Subbarao Says Policy-Easing Room Is Practically Non-Existent

India’s central bank governor signaled the nation has almost no space left to ease monetary policy further, following the third interest-rate cut this year to bolster a struggling economy.

“Baseline case is that the possibility of easing is practically non-existent,” Duvvuri Subbarao said in a Bloomberg TV India interview in Mumbai on May 4. Any expectation that the central outlook is for “another salvo” of loosening is “inaccurate,” he said, adding inflation and the current-account deficit will determine the path of monetary policy.

Subbarao lowered the repurchase rate to 7.25 percent from 7.50 percent on May 3, the third straight quarter-point cut, extending the only reduction in borrowing costs in major emerging nations in 2013. The Reserve Bank of India is trying to spur investment and consumption to revive an economy that expanded last fiscal year at the weakest pace in a decade.

“The RBI is attempting to anchor market expectations towards a more neutral stance,” said Rajeev Malik, an economist at CLSA Asia-Pacific Markets in Singapore. “Monetary easing can’t be the panacea for reviving India’s economic growth, especially when retail inflation is off the charts.”

The yield on the government note maturing June 2022 rose 1 basis point, or 0.01 percentage point, to 7.75 percent as of 11:02 a.m. in Mumbai. The rupee gained 0.1 percent to 53.89 per dollar, while the S&P BSE Sensex index rose 0.4 percent.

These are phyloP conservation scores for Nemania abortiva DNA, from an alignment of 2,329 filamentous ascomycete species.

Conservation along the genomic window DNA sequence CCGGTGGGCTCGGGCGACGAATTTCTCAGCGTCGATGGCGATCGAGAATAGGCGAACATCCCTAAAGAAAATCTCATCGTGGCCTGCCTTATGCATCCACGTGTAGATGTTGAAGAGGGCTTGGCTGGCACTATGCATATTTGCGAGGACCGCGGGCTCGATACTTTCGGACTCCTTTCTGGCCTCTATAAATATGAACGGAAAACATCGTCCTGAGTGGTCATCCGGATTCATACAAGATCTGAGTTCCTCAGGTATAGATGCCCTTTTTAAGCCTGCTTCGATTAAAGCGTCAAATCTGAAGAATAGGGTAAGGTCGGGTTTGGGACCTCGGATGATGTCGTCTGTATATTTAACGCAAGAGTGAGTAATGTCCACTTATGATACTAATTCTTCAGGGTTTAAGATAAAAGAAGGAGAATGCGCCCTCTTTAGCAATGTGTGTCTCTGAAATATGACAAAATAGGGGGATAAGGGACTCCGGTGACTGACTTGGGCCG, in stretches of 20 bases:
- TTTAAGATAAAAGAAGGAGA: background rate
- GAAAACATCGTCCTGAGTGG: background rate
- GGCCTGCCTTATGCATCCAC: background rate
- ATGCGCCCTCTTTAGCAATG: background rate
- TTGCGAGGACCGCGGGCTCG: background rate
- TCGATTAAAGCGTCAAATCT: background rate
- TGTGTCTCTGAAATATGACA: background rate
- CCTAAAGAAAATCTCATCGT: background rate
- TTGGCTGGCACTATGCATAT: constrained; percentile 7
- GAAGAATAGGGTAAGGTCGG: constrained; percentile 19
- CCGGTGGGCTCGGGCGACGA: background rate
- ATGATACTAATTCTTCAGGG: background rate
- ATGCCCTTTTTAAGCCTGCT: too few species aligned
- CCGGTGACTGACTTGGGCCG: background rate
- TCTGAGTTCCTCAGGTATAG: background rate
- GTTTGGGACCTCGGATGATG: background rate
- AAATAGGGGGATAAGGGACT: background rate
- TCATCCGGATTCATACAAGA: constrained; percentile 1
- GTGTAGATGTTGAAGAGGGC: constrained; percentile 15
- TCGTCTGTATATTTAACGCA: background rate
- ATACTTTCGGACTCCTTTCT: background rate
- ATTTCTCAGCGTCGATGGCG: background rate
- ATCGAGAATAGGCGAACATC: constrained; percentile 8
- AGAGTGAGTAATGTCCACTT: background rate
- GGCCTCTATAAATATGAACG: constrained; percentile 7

Capital Flows

“Extraordinary quantitative easing” in advanced nations has helped to finance the current-account imbalance, Subbarao said. At the same time, any unwinding of money-printing policies, or other shocks to the global economy, may affect capital flows to India, he said.

The current-account gap swelled to $32.6 billion in the quarter ended Dec. 31, or a record 6.7 percent of gross domestic product, stoked by gold and oil imports and subdued exports.

“It’s reasonably probable, if not in 2013, but certainly in 2014,” Subbarao said, referring to the possibility of outflows. “We got to be prepared for it and the way to prepare for it is to reduce the current-account deficit and increase the flow of non-debt-creating, stable capital flows into the economy.”

Inflation based on wholesale prices eased to 5.96 percent in March, a 40-month low. Food costs have a heavier weighting in the consumer gauge, which surged 10.39 percent in the same month from a year earlier.

Need for Vigilance

“Should the upside risk factors to inflation materialize, we’ll have to be vigilant to that and we’ll have to respond to that,” Subbarao said. If the current-account deficit deteriorates “more than we projected in our internal calculations, then we’ll have to react to that,” he said.

“On the other side, should CAD become more benign than we expect, should inflation come down faster than we factored in, should other risk factors, for example, supply constraints in the economy, investment sentiment become more benign, there will certainly be space for easing,” Subbarao said.

The Reserve Bank said after the May 3 policy decision that there is “little space for further monetary easing,” citing the possibility of a resurgence in inflation pressures and a current-account shortfall it described as “by far the biggest risk to the economy.”

Indian gross domestic product rose 5 percent in the year ended March, the least since 2003, according to an estimate from the statistics agency. Moderating investment, an extended fight against inflation and a drop in exports hurt the expansion in Asia’s No. 3 economy.

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